"By the time I left that evening," Mr Amsel says, "I not only had inmy pocket a large initial order for equipment, but I had laid thefoundations of a solid business friendship. I am playing golf now withthis chap who formerly barked and snarled at me. This change in hisattitude was brought about by my asking him to do me a little favourthat made him feel important."
Let's examine another of Ken Dyke's letters, and again note howskilfully he applies this "do-me-a-favour" psychology.
A few years ago, Mr Dyke was distressed at his inability to getbusiness men, contractors, and architects to answer his lettersasking for information.
In those days, he seldom got more than 1 per cent return from hisletters to architects and engineers. He would have regarded 2 percent as very good, and 3 per cent as excellent. And 10 per cent?Why, 10 per cent would have been hailed as a miracle. But the letterthat follows pulled almost 50 per cent. ... Five times as good as amiracle. And what replies! Letters of two and three pages! Lettersglowing with friendly advice and co-operation.
Here is the letter. You will observe that in the psychology used—even in the phraseology in some places—the letter is almost identicalwith that quoted on pages 188-89. As you peruse this letter, readbetween the lines, try to analyze the feeling of the man who got it.Find out why it produced results five times as good as a miracle.
22 EAST 40th STREET
NEW YORK CITY
Mr John Doe,
617 Doe Street,
Dear Mr Doe:
I wonder if you'll help me out of a little difficulty?About a year ago I persuaded our company that one of the thingsarchitects most needed was a catalogue which would give them thewhole story of all J-M building materials and their part in repairingand remodelling homes.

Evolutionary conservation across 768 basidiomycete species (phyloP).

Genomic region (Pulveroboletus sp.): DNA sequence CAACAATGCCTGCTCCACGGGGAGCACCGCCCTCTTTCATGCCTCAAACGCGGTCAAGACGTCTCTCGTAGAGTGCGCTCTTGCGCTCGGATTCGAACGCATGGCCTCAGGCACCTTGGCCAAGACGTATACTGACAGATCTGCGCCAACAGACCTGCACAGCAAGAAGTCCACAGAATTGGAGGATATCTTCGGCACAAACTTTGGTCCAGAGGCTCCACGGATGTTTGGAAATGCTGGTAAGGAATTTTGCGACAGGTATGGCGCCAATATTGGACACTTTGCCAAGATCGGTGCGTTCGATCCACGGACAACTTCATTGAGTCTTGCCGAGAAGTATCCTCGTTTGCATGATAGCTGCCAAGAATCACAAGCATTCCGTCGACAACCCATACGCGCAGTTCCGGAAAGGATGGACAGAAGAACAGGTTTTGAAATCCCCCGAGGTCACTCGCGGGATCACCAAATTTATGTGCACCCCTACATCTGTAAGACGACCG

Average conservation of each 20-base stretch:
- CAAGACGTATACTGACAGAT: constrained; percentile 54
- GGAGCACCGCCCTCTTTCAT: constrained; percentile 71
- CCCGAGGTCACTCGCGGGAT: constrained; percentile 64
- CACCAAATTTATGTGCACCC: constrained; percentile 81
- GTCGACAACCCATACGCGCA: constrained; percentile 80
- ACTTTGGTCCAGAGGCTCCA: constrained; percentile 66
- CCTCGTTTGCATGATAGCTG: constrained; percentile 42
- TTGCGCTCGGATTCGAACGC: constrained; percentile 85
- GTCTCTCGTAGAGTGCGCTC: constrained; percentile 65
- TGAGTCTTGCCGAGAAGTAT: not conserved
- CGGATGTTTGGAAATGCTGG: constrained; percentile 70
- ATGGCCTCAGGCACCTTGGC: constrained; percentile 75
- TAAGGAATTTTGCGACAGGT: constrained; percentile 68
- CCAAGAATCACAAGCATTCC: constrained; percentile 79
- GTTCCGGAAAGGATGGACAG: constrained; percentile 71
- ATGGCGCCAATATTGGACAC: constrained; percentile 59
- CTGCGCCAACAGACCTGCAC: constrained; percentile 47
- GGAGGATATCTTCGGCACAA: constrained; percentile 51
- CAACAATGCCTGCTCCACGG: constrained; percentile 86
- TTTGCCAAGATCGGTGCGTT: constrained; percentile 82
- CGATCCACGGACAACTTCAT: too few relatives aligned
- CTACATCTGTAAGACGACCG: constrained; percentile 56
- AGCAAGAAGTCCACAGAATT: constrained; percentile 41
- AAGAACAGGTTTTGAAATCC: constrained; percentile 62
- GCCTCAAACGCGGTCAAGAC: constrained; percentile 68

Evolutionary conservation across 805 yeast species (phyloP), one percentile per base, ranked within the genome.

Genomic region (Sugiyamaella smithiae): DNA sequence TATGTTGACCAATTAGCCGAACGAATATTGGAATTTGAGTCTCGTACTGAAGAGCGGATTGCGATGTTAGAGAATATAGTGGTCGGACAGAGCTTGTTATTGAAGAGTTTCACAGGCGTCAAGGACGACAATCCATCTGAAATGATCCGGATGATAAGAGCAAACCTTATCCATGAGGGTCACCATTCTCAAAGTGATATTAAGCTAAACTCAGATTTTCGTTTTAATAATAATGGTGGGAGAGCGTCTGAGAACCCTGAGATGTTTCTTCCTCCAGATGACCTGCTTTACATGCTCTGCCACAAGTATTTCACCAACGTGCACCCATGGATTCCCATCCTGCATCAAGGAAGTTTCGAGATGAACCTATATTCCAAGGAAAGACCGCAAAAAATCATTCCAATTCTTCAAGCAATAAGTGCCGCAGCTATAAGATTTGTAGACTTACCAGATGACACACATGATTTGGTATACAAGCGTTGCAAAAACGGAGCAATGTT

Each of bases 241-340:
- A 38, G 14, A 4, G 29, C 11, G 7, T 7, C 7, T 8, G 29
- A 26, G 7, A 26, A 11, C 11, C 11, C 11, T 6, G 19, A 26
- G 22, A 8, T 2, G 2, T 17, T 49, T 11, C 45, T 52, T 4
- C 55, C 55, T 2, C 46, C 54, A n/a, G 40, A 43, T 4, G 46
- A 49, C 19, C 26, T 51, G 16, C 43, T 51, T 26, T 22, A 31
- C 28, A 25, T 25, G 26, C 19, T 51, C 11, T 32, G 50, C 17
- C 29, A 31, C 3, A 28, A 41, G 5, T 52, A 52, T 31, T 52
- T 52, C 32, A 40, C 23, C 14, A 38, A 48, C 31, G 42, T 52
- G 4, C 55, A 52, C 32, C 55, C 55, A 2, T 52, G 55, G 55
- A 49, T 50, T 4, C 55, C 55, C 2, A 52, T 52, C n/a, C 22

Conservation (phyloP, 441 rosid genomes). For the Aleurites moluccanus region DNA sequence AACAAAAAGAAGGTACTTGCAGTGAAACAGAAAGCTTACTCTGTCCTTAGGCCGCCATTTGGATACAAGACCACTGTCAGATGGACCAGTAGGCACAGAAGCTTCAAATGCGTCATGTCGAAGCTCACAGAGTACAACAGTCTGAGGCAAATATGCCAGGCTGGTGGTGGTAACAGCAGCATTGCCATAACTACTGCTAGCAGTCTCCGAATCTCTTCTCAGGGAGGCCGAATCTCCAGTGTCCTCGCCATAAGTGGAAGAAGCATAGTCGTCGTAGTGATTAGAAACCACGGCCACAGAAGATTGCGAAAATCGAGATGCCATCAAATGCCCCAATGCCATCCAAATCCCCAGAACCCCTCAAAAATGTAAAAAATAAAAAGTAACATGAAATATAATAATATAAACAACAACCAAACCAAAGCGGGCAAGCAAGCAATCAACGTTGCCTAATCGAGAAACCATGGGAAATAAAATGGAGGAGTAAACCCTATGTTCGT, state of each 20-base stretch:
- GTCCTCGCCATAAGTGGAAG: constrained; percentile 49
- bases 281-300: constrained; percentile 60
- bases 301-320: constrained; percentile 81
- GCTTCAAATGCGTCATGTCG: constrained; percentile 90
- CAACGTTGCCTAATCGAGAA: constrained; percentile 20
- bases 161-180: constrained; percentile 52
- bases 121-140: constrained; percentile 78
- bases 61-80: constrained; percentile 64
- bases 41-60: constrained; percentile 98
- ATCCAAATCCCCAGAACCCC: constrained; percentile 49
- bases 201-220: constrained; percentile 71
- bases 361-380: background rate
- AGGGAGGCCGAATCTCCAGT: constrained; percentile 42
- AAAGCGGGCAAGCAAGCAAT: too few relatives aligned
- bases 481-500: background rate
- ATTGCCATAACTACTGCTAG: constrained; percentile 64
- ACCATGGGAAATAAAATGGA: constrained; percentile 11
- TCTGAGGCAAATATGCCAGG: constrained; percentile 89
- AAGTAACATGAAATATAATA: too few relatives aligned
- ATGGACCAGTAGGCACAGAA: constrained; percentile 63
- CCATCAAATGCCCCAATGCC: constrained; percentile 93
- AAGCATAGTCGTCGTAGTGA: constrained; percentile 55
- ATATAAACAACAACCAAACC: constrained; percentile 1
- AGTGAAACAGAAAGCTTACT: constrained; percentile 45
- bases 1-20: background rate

The attached catalogue resulted—the first of its kind. But now ourstock is getting low, and when I mentioned it to our president hesaid (as presidents will) that he would have no objection to anotheredition provided / furnished satisfactory evidence that the cataloguehad done the job for which it was designed.
Naturally, I must come to you for help, and 7 am therefore takingthe liberty of asking you and forty-nine other architects in variousparts of the country to be the jury.
To make it quite easy for you, I have written a few simple questionson the back of this letter. And I'll certainly regard it as a personalfavour if you'll check the answers, add any comments that you maywish to make, and then slip this letter into the enclosed stampedenvelope.
Needless to say, this won't obligate you in any way, and I now leaveit to you to say whether the catalogue shall be discontinued orreprinted with improvements based on your experience and advice.In any event, rest assured that I shall appreciate your co-operationvery much. Thank you!
Sincerely yours, KEN R. DYKE, Sales Promotion Manager.
Another word of warning. I know from experience that some men,reading this letter, will try to use the same psychology mechanically.They will try to boost the other man's ego, not through genuine, realappreciation, but through flattery and insincerity. And their techniquewon't work.
Remember, we all crave appreciation and recognition, and will doalmost anything to get it. But nobody wants insincerity. Nobodywants flattery.
Let me repeat: the principles taught in this book will work only whenthey come from the heart. I am not advocating a bag of tricks. I amtalking about a new way of life.
2011-02-15 10:25 编辑：kuaileyingyu